I did a paper on Austrian Architect who created buildings that would bring art to the community, while helping the environment and how it brought pride to the Austrian people. Why do you think music is the best way to preserve a culture? What are the differences in the way the western cultures preserve their culture from the eastern? Have you ever experienced the “Aesthetic arrest”.

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  2. Jonah Allibone

    I did a response very similar to this. I really wished the whole time that I knew the song name so that I could find a translation. I’m uncomfortable applying my knowledge of how western music moves to Armenian folk music, it seem like a western imposition on foreign heritage. Also, on a different note, I find it strange but also normal (possibly because of how Jews treat culture, secularism, and deism so differently) that Armenians that live outside of Armenia (a majority but a lot too) are able to still identify as them. I’ve always found ethnic groups so interesting because of when the transition from one group to another happens, and at what stage that happens symbiotically

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  3. Matthew Martin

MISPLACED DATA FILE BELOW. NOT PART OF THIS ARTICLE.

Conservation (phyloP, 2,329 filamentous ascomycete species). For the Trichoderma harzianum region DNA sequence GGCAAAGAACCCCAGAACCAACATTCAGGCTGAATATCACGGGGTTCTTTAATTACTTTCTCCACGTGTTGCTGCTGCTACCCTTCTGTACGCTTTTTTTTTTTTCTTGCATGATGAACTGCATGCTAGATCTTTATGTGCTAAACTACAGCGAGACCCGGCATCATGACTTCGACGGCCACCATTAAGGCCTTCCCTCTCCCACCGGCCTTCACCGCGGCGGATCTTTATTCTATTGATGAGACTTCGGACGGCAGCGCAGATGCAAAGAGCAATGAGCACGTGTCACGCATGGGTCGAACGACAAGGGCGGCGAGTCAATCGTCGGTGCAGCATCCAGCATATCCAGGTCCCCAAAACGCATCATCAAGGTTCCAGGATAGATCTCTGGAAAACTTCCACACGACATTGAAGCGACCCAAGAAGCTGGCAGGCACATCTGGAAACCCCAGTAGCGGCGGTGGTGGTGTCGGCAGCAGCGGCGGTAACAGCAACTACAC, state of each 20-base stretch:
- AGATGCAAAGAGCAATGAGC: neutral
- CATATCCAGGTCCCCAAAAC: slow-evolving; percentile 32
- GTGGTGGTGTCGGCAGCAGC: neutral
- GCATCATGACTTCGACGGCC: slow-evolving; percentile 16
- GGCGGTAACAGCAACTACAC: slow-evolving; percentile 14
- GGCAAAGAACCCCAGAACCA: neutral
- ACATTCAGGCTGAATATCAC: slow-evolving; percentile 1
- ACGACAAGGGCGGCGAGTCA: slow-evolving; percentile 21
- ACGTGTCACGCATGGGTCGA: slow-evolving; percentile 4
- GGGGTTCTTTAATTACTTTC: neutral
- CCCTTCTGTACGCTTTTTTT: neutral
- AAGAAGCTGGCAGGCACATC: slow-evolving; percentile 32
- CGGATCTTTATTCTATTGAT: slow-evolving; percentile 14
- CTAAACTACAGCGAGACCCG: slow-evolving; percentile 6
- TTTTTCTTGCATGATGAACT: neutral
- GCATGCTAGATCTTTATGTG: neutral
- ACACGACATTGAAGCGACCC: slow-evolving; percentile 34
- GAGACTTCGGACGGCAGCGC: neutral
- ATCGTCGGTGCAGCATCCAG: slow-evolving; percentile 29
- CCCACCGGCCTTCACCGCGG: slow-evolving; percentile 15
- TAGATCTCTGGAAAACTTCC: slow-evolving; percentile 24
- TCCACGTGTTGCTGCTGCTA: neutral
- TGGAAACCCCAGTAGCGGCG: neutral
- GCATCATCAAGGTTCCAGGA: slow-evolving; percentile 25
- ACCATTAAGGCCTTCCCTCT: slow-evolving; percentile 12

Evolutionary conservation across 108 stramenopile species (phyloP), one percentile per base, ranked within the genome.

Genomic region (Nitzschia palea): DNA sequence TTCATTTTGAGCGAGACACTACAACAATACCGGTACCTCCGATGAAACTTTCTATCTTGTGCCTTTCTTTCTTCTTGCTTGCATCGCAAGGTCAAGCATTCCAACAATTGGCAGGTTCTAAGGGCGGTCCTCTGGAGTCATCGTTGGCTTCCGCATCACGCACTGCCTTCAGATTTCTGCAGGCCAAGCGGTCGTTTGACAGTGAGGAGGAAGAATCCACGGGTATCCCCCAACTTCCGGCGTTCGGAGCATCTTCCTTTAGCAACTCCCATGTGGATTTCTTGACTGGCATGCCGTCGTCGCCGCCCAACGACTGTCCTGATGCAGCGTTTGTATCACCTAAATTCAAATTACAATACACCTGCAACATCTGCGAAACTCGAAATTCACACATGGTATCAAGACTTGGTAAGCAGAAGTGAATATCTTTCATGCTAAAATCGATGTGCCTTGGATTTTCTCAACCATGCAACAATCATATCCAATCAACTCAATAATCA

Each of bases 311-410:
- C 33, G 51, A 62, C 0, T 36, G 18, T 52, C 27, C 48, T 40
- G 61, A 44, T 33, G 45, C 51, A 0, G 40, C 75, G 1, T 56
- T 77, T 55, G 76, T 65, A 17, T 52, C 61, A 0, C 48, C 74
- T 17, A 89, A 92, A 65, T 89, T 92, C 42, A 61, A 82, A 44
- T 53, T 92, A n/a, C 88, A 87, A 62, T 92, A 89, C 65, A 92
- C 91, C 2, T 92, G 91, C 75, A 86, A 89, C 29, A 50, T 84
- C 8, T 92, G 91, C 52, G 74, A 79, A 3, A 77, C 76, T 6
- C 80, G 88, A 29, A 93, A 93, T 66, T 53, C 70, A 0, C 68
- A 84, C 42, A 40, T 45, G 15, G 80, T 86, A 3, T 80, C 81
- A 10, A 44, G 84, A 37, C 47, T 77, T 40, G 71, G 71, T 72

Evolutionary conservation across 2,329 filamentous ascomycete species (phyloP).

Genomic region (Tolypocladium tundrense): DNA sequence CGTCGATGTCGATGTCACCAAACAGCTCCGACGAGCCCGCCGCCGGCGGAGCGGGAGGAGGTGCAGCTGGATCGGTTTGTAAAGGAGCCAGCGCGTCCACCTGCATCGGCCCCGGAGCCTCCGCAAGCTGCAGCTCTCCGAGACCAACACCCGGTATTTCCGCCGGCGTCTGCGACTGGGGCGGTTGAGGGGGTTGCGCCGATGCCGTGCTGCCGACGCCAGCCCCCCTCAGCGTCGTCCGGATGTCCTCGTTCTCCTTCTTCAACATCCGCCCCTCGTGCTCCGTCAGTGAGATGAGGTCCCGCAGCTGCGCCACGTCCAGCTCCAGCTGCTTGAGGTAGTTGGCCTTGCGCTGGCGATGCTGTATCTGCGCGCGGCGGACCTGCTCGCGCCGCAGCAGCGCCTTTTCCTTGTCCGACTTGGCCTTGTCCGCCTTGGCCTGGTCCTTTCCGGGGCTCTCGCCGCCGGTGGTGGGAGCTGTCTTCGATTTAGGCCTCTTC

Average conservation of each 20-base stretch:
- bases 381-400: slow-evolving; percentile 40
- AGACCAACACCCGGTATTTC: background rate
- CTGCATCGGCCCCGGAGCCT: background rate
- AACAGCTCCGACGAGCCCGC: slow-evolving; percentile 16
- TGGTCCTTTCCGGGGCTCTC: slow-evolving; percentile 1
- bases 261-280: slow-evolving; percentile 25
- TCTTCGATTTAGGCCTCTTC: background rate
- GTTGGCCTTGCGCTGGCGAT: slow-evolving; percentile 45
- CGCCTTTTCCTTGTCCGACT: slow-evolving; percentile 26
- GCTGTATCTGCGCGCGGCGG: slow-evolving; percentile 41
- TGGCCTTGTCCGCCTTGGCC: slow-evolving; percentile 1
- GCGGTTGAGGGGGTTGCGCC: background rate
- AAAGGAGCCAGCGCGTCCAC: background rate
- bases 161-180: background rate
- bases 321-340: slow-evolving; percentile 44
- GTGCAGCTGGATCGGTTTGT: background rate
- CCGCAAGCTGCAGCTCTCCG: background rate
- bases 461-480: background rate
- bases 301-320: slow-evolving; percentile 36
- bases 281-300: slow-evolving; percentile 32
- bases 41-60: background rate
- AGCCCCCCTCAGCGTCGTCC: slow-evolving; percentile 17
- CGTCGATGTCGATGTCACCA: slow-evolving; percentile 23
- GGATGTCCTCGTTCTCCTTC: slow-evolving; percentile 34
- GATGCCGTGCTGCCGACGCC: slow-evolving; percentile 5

Earlier in the semester I did a project having to do with Music pop culture in Austria. After reading well put together piece on Armenian folk tales you can see that the songs they sing really reflect the culture of the area. In Vienna, music comes from all over Europe to perform as it is one of the biggest musical culture hubs in the world. It is interesting the way people will bring things with them reminding them of their culture when they leave their home country. Music and songs are some of the best reflections of culture as people often sing about past experiences or hard times more specifically when focusing on folk music. Folk music will often tell a story and bringing this story with them is clearly very important to the Armenians whom have fled. A big picture idea from my COR class was the idea of the discrimination of different cultures and the Armenians faced prejudice events in their history. In my paper I discussed Hitler’s visit to Austria during Anschluss. Hitler had some prejudice views of people himself and that led to the genocide of the Jews. I do not know the full history behind the Armenian genocide, but I would assume it began because of bias opinions by people of power. This is typically how we see these things unfold unfortunately, but we try to learn from these unfortunate events as humans. I am sure there were differences in how things occurred, but these unfortunate events shape culture and how people move forward. The way Armenians used folk music to move forward is admirable and should inspire others to use what is happening around them, good or bad, to create something beautiful.